Friday, February 5, 2010

Analysis of Race in the 2006 Mayoral Elections, Part Five, By Katherine Cecil

As we enter the final days before New Orleans' historic municipal elections, Louisiana Justice Institute presents excerpts from Race, Representation, and Recovery: Documenting the 2006 New Orleans Mayoral Elections, by Katherine Cecil. We believe her analysis of the 2006 elections forms an important basis for understanding the current election.

Dubbed “Ray Reagan” for his conservative views and largely unpopular with the majority of black voters prior to Katrina, Nagin campaign strategists believed that African-Americans would vote for him, especially within the uncertain post-Katrina political climate. During this time it is possible to observe a significant shift in Nagin’s electoral rhetoric as well as his stance on policies that had begun to be interpreted by the black and white communities along racial lines. The most publicized shift was Nagin’s “Chocolate City” speech, given on Martin Luther King Day, in which Nagin attempted to reach out to African-American displaced citizens by calling for New Orleans to remain a majority-black town.

Audubon Nature Institute Chief Executive Ron Forman came to replace Ray Nagin as the conservatives’ candidate of choice shortly after the unveiling of the Bring New Orleans Back Commission plan and before the 2006 mayoral election period began. Forman was another Republican turned Democrat but also white and from Uptown. Alluding to the old-line and almost exclusively white carnival krewes drawing members from this area of the city, white Tulane political scientist Dr. Thomas Langston noted a correlation between the “flags of Mardi Gras royalty” alongside the “Vote for Ron Forman” signs.

Like Nagin, Forman had not previously held political office, which his supporters saw as a strength. He had exhibited business and organizational skills in the private sector that they wished to see applied to the running of city government, and significantly, with the racial demographic shifts post-hurricane, his campaign managers disregarded the prior necessity of coalition building that had been essential to ensure victory within recent history. Also like Nagin, through his social and business connections, Forman had ties to the white economic powerbrokers within the business community, and he was to promote a platform that highlighted economic development over equity and downplayed social justice issues.

Lieutenant Governor Mitch Landrieu, a more progressive Democrat and son of the last white mayor, was the incumbent’s main viable opponent, and he emerged to Nagin’s political left. Appearing more capable of garnering significant support from the center, Landrieu entered into the race as the candidate with stronger Democratic credentials than either Forman or Nagin, which was an advantage in a hitherto distinctly Democratic city.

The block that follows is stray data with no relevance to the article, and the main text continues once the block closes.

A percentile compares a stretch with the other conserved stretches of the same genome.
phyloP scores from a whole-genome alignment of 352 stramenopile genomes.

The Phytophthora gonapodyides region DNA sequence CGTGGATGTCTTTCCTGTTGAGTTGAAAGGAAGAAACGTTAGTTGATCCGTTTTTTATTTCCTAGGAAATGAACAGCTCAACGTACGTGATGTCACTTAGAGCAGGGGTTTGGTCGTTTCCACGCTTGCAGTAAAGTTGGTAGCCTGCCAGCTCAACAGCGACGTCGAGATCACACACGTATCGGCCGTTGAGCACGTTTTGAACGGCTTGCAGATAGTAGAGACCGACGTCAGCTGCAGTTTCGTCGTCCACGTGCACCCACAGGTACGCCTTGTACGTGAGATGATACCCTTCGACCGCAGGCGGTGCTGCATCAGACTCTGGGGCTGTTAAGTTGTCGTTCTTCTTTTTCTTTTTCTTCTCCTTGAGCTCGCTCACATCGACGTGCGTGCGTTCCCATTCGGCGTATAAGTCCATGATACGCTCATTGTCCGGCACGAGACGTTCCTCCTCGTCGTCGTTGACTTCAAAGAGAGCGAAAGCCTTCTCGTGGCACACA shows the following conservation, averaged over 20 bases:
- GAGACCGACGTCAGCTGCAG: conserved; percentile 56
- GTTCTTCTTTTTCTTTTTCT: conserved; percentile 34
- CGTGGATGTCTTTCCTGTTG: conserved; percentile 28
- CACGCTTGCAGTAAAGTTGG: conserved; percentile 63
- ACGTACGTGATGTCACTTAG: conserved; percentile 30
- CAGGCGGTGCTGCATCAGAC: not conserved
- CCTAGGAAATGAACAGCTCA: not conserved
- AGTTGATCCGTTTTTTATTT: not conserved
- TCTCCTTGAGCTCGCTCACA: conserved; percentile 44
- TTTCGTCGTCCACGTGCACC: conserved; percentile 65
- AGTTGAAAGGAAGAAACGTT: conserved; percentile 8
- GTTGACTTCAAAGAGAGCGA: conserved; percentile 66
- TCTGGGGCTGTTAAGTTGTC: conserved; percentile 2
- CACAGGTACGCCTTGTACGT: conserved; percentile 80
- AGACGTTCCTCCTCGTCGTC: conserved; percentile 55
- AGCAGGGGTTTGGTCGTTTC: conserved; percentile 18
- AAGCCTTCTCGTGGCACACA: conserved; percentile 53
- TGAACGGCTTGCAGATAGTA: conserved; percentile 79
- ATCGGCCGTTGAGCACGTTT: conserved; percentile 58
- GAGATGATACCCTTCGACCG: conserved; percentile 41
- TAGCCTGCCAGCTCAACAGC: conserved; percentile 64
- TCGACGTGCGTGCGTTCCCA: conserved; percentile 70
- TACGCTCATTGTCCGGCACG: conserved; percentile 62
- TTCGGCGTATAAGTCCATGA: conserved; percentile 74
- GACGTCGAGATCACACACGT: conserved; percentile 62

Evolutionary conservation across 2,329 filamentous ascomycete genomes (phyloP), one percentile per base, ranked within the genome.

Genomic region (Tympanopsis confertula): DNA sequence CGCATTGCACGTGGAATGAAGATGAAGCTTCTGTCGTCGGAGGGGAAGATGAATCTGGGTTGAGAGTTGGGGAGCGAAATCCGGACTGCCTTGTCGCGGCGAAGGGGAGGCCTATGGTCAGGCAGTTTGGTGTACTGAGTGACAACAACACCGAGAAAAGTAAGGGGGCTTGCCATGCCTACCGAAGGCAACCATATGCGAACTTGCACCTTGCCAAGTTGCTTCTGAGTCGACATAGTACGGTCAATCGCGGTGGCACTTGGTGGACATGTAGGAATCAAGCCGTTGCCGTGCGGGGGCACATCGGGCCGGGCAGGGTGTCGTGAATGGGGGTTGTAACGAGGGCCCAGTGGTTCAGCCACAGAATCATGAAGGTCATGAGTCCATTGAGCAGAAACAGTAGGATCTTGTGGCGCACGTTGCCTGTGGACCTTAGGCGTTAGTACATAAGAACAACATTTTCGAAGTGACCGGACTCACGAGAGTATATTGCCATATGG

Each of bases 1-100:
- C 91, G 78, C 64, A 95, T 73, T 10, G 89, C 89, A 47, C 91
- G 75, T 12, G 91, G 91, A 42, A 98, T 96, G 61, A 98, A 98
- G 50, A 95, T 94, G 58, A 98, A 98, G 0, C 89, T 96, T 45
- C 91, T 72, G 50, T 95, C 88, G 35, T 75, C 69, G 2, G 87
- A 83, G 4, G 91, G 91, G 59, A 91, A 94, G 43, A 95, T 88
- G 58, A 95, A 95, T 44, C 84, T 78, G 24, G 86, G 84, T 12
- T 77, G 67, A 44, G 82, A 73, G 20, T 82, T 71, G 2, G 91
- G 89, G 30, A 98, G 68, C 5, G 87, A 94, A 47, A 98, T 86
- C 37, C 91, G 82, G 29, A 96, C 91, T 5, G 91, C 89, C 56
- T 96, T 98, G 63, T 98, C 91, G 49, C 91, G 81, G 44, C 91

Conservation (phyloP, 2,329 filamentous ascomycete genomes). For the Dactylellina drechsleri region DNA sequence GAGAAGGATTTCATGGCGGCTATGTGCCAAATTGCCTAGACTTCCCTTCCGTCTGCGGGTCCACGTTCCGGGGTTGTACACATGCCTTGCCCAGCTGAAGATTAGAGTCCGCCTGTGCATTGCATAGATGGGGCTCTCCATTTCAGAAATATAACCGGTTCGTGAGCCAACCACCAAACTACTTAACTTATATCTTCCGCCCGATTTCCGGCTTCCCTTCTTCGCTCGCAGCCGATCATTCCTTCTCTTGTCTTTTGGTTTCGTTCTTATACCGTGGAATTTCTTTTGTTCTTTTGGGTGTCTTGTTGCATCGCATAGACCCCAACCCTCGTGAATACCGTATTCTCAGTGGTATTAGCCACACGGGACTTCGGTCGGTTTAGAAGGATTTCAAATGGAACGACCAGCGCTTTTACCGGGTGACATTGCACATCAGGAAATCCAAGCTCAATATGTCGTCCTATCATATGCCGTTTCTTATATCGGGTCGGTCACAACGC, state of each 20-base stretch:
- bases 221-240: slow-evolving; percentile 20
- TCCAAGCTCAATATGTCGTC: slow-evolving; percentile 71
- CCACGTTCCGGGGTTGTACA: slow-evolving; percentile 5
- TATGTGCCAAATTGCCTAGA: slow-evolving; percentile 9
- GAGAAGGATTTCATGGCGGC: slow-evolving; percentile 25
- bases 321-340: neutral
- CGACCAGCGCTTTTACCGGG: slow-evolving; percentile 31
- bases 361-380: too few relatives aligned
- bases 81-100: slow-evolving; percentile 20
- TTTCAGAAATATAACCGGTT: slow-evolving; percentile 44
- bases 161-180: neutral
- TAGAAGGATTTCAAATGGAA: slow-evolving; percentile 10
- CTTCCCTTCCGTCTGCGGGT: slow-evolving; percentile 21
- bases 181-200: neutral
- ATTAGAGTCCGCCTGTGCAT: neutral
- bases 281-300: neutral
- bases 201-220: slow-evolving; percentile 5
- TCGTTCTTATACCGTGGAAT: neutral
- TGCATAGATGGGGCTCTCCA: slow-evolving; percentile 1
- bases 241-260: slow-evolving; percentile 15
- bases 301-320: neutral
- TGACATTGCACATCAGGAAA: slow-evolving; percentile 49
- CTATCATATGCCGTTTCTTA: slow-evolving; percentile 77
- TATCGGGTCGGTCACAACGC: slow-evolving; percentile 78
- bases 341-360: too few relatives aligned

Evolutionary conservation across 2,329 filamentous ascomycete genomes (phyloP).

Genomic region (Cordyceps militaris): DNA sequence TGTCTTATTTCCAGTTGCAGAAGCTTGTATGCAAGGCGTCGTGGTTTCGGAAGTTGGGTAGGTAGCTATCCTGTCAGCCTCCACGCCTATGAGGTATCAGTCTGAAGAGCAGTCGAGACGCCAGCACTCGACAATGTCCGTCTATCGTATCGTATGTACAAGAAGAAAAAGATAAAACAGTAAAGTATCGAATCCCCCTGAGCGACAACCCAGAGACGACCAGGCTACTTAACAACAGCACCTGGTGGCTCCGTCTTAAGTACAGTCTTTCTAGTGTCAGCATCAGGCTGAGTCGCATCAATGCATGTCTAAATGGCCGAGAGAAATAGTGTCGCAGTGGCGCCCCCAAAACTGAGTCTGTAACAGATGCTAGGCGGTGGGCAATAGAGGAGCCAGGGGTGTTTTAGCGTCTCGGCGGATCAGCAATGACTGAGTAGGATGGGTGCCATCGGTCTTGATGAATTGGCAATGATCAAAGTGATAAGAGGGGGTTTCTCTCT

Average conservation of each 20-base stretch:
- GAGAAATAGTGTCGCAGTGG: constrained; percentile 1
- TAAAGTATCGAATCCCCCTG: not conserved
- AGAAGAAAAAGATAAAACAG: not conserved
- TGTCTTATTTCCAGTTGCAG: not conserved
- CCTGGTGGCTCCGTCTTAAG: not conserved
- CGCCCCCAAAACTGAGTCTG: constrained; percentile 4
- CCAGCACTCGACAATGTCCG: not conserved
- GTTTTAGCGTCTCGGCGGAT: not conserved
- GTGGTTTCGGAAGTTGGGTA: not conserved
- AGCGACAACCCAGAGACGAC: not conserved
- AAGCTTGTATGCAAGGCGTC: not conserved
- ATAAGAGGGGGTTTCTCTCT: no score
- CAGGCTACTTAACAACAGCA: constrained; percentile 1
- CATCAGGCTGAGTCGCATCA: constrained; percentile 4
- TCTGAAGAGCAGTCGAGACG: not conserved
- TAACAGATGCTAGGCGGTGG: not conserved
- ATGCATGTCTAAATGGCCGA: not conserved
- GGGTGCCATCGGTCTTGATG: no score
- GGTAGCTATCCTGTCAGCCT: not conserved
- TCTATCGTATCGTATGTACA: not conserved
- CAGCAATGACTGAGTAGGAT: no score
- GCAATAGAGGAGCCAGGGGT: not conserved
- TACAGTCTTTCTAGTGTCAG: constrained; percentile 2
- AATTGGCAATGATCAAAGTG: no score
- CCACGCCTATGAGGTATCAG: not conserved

But as New Orleans looked whiter in 2006 than it had since Moon had been in office, it became a prevailing undercurrent to this mayoral election that City Hall could “go white” for the first time since Moon Landrieu had left office nearly thirty years earlier. It was speculated that without the pre-storm African-American population levels, the city might have lost its majority black population of all socio-economic groups for the foreseeable future, and that a racial group that had not produced a winning mayoral candidate for many decades might now have an occasion to do so.

Indeed, the large number of white candidates entering into the field seemed to have the joint effect of simultaneously confirming black candidates’ reservations about white voter support in the absence of a black majority, while also testing this racial voting balance of coalition-building that had guided New Orleans politics since the federal safeguards of the modern Civil Rights era had begun to take effect. Furthermore, the dearth of viable black candidates as alternative challengers to the incumbent’s re-election bid compounded an emerging fear amongst African-American communities of losing political representation.

(You can read the complete essay online here.)

Born in the UK, and living in New Orleans since 2001, Katherine Cecil began her film career as a researcher and field producer. She formed her small company CecilFilm Productions shortly after Hurricane Katrina, and is currently working as a co-producer on a documentary looking into recent changes to the New Orleans public school system.

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